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Glaucoma treatments highlighted during Glaucoma awareness month

Armen Hareyan's picture

More than 2 million Americans suffer from Glaucoma, a sight-stealing disease that has no early symptoms and once vision is lost, it is permanent. Glaucoma vision loss is caused by damage to the optic nerve - the part of the eye that carries images we see to the brain. What many people don’t realize is that vision loss from this disease is entirely preventable and there are ways to successfully battle blindness. Early detection is vital to early intervention and stopping progressive vision loss which is inevitable without treatment.

There are several known risk factors associated with glaucoma. Higher intraocular pressure (IOP), the pressure inside the eye, is correlated to a higher likelihood of optic nerve damage. Family history increases risk of glaucoma in an individual four to nine times that of the general population). Age is also important. Individuals who are age 60 and older are six times more likely to suffer from glaucoma than younger people.

There is no cure for glaucoma. However, there are treatment options combining medication, laser therapy and surgery that may prevent further or stop vision loss by controlling the only proven way to treat glaucoma effectively– lowering the eye pressure inside the eye. While millions of Americans use eye drops to treat this silent sight thief, January is Glaucoma Awareness Month and a great time to explore other treatment options that are safe, effective and can cost much less.

One new safe and effective treatment option is Selective Laser Trabeculoplasty (SLT). SLT is a laser procedure used to treat glaucoma by reducing the pressure in the eye during a single, office procedure. The SLT mechanism does not rely on medicines, instead, it uses an advanced laser system to target only specific outflow cells of the eye—those containing melanin, a natural pigment. This allows for only these cells to be treated, leaving surrounding tissue intact. As a result, one’s own healing response helps lower the pressure in the eye.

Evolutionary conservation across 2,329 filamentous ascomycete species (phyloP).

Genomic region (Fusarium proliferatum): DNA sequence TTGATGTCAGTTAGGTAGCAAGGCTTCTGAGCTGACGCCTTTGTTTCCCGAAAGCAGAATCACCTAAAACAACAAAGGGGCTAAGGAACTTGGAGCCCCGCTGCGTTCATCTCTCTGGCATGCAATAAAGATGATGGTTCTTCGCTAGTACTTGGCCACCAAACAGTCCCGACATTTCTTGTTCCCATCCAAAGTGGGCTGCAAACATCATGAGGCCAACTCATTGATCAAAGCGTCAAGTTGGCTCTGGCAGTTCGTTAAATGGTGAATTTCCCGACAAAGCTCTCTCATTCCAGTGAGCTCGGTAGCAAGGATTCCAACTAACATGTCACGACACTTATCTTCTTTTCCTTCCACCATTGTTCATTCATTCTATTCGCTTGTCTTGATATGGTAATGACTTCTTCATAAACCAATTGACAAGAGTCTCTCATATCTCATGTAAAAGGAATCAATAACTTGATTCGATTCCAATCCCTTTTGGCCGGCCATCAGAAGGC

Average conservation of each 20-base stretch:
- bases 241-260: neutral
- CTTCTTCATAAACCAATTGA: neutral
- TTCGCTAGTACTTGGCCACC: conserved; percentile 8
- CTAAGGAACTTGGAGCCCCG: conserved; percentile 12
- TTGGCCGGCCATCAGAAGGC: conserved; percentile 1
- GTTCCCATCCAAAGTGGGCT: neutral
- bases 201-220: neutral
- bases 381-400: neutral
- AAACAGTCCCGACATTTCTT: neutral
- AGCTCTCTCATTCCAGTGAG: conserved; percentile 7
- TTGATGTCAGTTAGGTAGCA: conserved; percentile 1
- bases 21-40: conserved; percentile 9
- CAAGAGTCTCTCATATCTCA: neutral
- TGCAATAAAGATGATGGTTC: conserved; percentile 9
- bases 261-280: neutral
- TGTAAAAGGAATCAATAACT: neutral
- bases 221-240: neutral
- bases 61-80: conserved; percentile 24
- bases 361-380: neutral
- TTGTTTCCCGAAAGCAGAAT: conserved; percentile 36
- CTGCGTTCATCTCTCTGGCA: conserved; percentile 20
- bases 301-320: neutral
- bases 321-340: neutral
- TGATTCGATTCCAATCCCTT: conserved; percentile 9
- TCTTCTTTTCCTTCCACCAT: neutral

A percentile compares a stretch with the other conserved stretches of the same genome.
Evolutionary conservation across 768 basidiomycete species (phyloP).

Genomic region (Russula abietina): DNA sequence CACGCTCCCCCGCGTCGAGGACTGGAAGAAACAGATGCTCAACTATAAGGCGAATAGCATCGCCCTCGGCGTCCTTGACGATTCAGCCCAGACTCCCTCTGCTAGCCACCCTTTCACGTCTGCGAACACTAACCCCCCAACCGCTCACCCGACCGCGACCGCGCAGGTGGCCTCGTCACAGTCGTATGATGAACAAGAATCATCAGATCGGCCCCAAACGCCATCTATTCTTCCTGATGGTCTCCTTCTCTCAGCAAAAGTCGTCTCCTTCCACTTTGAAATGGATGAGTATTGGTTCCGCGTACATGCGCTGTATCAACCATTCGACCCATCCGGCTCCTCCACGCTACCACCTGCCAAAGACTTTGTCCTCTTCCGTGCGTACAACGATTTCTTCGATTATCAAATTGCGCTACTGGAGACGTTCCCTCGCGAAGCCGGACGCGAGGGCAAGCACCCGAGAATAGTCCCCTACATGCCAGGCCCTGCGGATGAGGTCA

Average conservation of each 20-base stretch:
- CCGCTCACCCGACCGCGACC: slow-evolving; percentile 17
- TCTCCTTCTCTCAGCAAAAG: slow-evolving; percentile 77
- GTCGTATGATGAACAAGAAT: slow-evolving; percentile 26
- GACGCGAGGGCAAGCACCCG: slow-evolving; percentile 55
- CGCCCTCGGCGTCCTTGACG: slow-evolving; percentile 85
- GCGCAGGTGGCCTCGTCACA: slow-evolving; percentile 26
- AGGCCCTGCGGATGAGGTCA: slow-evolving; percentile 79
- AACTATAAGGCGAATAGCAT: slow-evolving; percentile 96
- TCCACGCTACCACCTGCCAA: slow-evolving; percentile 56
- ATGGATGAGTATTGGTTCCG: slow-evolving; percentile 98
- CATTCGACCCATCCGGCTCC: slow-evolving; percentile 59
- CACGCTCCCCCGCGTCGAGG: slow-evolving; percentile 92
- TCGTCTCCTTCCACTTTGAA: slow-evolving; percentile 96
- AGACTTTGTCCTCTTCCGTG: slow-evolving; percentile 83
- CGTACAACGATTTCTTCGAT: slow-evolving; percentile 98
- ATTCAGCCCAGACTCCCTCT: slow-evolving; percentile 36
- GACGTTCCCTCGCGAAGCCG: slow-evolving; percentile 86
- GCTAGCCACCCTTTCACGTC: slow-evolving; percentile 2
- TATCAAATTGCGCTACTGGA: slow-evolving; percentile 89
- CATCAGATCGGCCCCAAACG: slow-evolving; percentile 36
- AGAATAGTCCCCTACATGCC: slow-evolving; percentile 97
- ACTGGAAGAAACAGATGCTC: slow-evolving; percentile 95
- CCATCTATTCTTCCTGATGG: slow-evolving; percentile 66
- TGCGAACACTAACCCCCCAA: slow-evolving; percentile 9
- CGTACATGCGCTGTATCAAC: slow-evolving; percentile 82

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SLT is also reimbursed by Medicare as well as other insurance providers, minimizing out-of-pocket expenses and potentially saving patients thousands of dollars in prescription medication costs.

Other benefits of Selective Laser Trabeculoplasty (SLT):

• Safe: SLT is not associated with systemic side effects or the compliance and cost issues of medications.
• Selective: SLT utilizes selective photothermolysis to target only specific cells, leaving the surrounding tissue intact.
• Smart: SLT stimulates the body’s natural mechanisms to enhance outflow of the fluid in theeye.
• Sensible: SLT therapy is reimbursed by Medicare and many other insurance providers, which minimizes your out-of pocket expenses.

For patients with glaucoma, there are more treatment options available currently than ever before. SLT helps clinicians to use the least amount of therapy to achieve the desired result of lowering IOP to levels that prevent progression. Patients appreciate the option to undergo SLT in an effort to control their glaucoma and reduce issues of cost, compliance and side effects in their treatment. Many patients are already educated about SLT and clinicians should be prepared to discuss this treatment as an option to medical or surgical therapy. While it is recognized that there is no one management option that works for all individuals, SLT is a proven tool that has become a significant part of the armamentarium in the treatment of glaucoma.

Written by Dr. Robert J. Noecker
A leading ophthalmologist specializing in the medical, laser and surgical management of glaucoma and cataracts, he has more than 15 years of experience in developing innovations in glaucoma surgery and has conducted numerous trials on the pharmacologic and surgical treatment of glaucoma, macular degeneration and dry eyes. Dr. Noecker finished his medical school at the University of North Carolina in Chapel Hill, residency in Ophthalmology at the University of Arizona and Fellowship in glaucoma at Tufts University in Boston.